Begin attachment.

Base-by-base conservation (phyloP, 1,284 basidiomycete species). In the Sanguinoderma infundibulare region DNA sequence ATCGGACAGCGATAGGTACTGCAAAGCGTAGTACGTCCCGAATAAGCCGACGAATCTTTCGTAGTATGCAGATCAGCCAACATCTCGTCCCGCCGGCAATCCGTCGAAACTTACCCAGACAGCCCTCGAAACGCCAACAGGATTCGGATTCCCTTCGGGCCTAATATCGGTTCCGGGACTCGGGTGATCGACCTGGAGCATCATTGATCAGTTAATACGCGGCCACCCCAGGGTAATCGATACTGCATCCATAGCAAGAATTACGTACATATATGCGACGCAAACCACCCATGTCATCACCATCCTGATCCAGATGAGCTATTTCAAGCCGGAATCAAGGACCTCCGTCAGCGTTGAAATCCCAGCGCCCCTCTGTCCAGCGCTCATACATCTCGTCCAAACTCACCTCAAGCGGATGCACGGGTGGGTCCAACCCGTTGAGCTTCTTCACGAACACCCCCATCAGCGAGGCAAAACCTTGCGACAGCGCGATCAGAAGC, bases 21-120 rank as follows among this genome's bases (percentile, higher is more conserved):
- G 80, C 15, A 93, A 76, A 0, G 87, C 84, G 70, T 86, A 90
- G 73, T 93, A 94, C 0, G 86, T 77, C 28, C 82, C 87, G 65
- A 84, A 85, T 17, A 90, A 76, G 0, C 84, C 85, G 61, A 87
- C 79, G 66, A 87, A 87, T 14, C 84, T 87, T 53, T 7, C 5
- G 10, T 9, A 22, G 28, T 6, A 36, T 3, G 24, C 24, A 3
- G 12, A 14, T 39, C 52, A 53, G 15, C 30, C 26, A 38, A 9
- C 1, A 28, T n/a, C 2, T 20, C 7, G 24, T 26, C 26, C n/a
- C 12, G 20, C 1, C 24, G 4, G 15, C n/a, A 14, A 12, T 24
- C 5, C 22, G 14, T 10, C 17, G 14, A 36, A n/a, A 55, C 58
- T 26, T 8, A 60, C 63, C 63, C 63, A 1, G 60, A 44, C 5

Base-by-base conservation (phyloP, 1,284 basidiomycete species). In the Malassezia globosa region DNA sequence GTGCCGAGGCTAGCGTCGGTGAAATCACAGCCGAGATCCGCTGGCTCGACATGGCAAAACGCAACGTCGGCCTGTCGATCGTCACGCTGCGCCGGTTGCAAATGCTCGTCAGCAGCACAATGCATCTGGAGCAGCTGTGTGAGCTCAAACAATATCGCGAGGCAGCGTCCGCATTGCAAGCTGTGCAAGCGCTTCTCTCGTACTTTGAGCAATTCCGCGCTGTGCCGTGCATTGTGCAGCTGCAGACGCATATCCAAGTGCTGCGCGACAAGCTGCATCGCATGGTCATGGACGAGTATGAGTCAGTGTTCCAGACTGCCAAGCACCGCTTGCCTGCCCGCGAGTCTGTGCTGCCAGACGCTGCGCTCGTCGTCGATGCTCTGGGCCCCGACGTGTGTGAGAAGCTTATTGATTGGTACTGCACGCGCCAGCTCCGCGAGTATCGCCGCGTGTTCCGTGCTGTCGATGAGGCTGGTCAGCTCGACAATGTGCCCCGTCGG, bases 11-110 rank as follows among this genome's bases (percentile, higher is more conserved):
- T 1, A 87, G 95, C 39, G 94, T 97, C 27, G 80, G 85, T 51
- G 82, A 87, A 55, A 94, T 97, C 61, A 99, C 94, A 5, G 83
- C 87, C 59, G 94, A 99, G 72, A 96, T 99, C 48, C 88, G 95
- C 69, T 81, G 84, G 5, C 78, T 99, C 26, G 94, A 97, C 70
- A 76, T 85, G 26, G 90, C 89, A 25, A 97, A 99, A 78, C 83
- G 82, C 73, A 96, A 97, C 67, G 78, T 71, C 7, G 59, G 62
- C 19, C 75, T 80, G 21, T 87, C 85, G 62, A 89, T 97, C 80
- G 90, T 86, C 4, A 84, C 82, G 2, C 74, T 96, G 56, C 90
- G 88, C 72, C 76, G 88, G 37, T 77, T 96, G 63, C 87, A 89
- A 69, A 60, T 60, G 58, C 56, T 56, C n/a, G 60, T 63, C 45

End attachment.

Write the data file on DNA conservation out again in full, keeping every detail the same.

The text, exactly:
Base-by-base conservation (phyloP, 1,284 basidiomycete species). In the Sanguinoderma infundibulare region DNA sequence ATCGGACAGCGATAGGTACTGCAAAGCGTAGTACGTCCCGAATAAGCCGACGAATCTTTCGTAGTATGCAGATCAGCCAACATCTCGTCCCGCCGGCAATCCGTCGAAACTTACCCAGACAGCCCTCGAAACGCCAACAGGATTCGGATTCCCTTCGGGCCTAATATCGGTTCCGGGACTCGGGTGATCGACCTGGAGCATCATTGATCAGTTAATACGCGGCCACCCCAGGGTAATCGATACTGCATCCATAGCAAGAATTACGTACATATATGCGACGCAAACCACCCATGTCATCACCATCCTGATCCAGATGAGCTATTTCAAGCCGGAATCAAGGACCTCCGTCAGCGTTGAAATCCCAGCGCCCCTCTGTCCAGCGCTCATACATCTCGTCCAAACTCACCTCAAGCGGATGCACGGGTGGGTCCAACCCGTTGAGCTTCTTCACGAACACCCCCATCAGCGAGGCAAAACCTTGCGACAGCGCGATCAGAAGC, bases 21-120 rank as follows among this genome's bases (percentile, higher is more conserved):
- G 80, C 15, A 93, A 76, A 0, G 87, C 84, G 70, T 86, A 90
- G 73, T 93, A 94, C 0, G 86, T 77, C 28, C 82, C 87, G 65
- A 84, A 85, T 17, A 90, A 76, G 0, C 84, C 85, G 61, A 87
- C 79, G 66, A 87, A 87, T 14, C 84, T 87, T 53, T 7, C 5
- G 10, T 9, A 22, G 28, T 6, A 36, T 3, G 24, C 24, A 3
- G 12, A 14, T 39, C 52, A 53, G 15, C 30, C 26, A 38, A 9
- C 1, A 28, T n/a, C 2, T 20, C 7, G 24, T 26, C 26, C n/a
- C 12, G 20, C 1, C 24, G 4, G 15, C n/a, A 14, A 12, T 24
- C 5, C 22, G 14, T 10, C 17, G 14, A 36, A n/a, A 55, C 58
- T 26, T 8, A 60, C 63, C 63, C 63, A 1, G 60, A 44, C 5

Base-by-base conservation (phyloP, 1,284 basidiomycete species). In the Malassezia globosa region DNA sequence GTGCCGAGGCTAGCGTCGGTGAAATCACAGCCGAGATCCGCTGGCTCGACATGGCAAAACGCAACGTCGGCCTGTCGATCGTCACGCTGCGCCGGTTGCAAATGCTCGTCAGCAGCACAATGCATCTGGAGCAGCTGTGTGAGCTCAAACAATATCGCGAGGCAGCGTCCGCATTGCAAGCTGTGCAAGCGCTTCTCTCGTACTTTGAGCAATTCCGCGCTGTGCCGTGCATTGTGCAGCTGCAGACGCATATCCAAGTGCTGCGCGACAAGCTGCATCGCATGGTCATGGACGAGTATGAGTCAGTGTTCCAGACTGCCAAGCACCGCTTGCCTGCCCGCGAGTCTGTGCTGCCAGACGCTGCGCTCGTCGTCGATGCTCTGGGCCCCGACGTGTGTGAGAAGCTTATTGATTGGTACTGCACGCGCCAGCTCCGCGAGTATCGCCGCGTGTTCCGTGCTGTCGATGAGGCTGGTCAGCTCGACAATGTGCCCCGTCGG, bases 11-110 rank as follows among this genome's bases (percentile, higher is more conserved):
- T 1, A 87, G 95, C 39, G 94, T 97, C 27, G 80, G 85, T 51
- G 82, A 87, A 55, A 94, T 97, C 61, A 99, C 94, A 5, G 83
- C 87, C 59, G 94, A 99, G 72, A 96, T 99, C 48, C 88, G 95
- C 69, T 81, G 84, G 5, C 78, T 99, C 26, G 94, A 97, C 70
- A 76, T 85, G 26, G 90, C 89, A 25, A 97, A 99, A 78, C 83
- G 82, C 73, A 96, A 97, C 67, G 78, T 71, C 7, G 59, G 62
- C 19, C 75, T 80, G 21, T 87, C 85, G 62, A 89, T 97, C 80
- G 90, T 86, C 4, A 84, C 82, G 2, C 74, T 96, G 56, C 90
- G 88, C 72, C 76, G 88, G 37, T 77, T 96, G 63, C 87, A 89
- A 69, A 60, T 60, G 58, C 56, T 56, C n/a, G 60, T 63, C 45